Don’t forget drought-stressed trees

Published 12:32 am Tuesday, August 2, 2011

Everyone knows to water their gardens, potted plants and lawns during a drought … but what about trees?

Beaufort County has been fortunate to get a few passing showers in the past few days; however, according to the N.C. Department of Agriculture, we are still considered to be under a “severe” drought. So what is a drought anyway? A drought is a period of time when water is unavailable to plants resulting in a disruption of normal processes.

As trees begin to “sense” the onset of a drought, they react with their own strategy for survival, which includes:

  • Closing stomates in the leaves to conserve water;
  • Increasing root production;
  • Using stored food reserves;
  • Shedding leaves and fruit;
  • Sealing off (allow to die) tissues and organs that are unable to be maintained.

Many native trees are well adapted to eastern North Carolina and should have no problem withstanding a drought. However, a homeowner may want to keep an eye on drought sensitive species like magnolias, Japanese maples, dogwoods, beeches, tulip poplars and birches because they will be the first to show signs of drought stress.

Concerned homeowners may want to consider watering their valuable shade trees during times of severe drought. Before doing this, consider that a mature tree can absorb 70 gallons or more of water per day and the water-absorbing roots can be found in the top six to 12 inches of the soil. The roots themselves can extend out as much as twice the height of the tree.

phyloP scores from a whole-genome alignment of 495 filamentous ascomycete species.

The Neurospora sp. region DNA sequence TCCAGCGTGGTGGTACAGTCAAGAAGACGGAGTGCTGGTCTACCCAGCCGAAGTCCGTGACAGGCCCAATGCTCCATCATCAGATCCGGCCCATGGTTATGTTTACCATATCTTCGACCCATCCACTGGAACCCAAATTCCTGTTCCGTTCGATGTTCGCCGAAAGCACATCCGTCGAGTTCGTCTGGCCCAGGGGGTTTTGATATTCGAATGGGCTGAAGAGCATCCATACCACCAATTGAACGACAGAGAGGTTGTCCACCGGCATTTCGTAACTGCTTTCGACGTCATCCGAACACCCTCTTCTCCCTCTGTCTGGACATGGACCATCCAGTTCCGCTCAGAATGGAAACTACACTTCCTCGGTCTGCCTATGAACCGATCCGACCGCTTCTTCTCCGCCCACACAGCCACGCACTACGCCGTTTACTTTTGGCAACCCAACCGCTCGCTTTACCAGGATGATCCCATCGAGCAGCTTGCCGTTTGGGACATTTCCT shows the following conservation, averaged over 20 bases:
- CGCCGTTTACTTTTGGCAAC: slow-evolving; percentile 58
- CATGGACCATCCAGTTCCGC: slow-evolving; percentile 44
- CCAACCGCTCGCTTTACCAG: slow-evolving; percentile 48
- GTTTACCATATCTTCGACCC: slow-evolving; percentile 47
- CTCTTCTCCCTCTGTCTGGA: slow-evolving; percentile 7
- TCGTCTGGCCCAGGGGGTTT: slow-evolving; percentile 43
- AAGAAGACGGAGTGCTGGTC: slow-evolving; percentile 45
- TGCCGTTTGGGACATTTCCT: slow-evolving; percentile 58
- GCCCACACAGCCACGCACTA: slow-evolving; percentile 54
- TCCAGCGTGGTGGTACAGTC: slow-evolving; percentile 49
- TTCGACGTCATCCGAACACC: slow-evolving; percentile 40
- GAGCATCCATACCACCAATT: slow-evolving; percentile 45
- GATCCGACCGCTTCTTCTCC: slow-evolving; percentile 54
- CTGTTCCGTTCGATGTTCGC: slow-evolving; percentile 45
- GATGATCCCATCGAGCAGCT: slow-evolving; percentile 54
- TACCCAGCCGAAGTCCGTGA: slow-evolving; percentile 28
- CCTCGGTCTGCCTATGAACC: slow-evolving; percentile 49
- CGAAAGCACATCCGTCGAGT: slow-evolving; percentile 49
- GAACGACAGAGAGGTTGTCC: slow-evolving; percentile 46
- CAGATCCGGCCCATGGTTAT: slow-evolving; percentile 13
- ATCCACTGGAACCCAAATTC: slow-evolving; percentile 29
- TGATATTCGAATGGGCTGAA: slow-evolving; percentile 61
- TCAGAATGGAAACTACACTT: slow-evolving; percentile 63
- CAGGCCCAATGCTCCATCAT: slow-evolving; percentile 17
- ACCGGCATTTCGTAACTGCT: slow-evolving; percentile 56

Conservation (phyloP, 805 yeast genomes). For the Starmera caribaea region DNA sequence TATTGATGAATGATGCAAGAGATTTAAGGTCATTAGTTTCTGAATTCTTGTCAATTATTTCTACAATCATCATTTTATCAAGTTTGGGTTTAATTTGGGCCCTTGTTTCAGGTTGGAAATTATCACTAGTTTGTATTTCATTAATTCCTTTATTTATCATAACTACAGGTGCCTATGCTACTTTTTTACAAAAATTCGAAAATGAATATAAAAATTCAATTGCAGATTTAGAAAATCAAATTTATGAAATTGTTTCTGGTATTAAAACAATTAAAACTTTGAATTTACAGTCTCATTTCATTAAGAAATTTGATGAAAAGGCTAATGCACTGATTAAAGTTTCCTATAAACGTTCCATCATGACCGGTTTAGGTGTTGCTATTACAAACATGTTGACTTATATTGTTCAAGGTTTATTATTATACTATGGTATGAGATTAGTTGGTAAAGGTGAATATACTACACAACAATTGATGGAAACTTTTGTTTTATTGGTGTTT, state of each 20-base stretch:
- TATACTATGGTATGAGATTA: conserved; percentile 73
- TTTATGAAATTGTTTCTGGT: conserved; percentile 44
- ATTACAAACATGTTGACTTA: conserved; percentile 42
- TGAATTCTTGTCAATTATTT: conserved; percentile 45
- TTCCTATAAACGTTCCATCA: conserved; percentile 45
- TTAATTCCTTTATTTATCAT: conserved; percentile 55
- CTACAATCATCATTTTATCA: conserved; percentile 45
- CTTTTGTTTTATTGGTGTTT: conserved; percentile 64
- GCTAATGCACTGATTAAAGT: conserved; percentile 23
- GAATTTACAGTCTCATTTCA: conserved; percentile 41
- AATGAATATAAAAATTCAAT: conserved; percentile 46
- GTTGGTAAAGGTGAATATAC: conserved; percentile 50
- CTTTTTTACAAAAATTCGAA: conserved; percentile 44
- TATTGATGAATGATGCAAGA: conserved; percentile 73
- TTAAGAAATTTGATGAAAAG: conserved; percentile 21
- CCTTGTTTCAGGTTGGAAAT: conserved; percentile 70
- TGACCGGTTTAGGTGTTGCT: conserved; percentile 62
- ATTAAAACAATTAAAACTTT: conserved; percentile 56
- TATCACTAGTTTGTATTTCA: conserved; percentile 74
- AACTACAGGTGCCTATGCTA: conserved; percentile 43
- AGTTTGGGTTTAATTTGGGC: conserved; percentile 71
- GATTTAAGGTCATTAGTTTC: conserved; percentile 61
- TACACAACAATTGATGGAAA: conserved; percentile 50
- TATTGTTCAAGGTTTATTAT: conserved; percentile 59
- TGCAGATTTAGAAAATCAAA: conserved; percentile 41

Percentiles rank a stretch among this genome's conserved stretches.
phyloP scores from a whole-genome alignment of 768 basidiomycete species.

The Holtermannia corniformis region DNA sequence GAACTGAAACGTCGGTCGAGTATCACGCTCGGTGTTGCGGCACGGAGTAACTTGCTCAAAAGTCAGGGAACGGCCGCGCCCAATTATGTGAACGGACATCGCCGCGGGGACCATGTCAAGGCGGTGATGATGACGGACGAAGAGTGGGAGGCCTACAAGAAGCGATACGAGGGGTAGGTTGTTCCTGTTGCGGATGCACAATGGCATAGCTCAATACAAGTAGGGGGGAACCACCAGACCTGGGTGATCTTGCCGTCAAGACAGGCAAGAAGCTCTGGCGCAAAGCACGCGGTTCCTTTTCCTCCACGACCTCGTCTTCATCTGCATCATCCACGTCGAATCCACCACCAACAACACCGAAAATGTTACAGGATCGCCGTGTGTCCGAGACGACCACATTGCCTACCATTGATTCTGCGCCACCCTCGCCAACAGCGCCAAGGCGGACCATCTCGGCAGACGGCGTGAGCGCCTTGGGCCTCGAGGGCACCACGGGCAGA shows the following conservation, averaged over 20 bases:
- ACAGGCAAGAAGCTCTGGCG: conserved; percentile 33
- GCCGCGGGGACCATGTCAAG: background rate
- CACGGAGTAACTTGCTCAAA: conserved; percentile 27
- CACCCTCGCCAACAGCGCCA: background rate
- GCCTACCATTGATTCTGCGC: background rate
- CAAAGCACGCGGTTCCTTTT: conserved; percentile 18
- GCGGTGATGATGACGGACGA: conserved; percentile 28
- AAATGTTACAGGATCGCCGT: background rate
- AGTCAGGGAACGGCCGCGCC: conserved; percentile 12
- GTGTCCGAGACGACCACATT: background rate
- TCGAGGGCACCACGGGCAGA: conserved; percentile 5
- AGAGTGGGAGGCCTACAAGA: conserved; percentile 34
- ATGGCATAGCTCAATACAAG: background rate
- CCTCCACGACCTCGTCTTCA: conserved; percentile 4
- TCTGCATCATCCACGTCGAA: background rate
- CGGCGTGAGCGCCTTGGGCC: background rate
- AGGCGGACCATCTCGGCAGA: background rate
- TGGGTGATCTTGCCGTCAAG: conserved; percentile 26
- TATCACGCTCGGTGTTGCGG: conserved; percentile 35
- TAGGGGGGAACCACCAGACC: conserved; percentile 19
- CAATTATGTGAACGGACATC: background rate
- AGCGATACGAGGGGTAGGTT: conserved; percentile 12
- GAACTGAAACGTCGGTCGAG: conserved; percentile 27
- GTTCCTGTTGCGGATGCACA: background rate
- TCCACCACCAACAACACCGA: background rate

The best way to water a tree is to do so slowly and thoroughly at least once a month. Use a sprinkler or turn your garden hose on at a trickle. Allow the area to become soaked before moving to a different area under the dripline of the tree. Avoid watering trees during the heat of the day to prevent losses from evaporation. Also, consider using organic mulches under trees. This will suppress competitive weeds and help conserve the moisture in the soil.

Jacob F. Searcy is the Cooperative Extension Service agent for agriculture-horticulture at the Beaufort County Agriculture Center. The information for this article is given courtesy of the Beaufort Master Gardeners. If you would like to become a member of the Master Gardeners or have any gardening questions, contact the Beaufort Master Gardener hotline at 946-0111 or email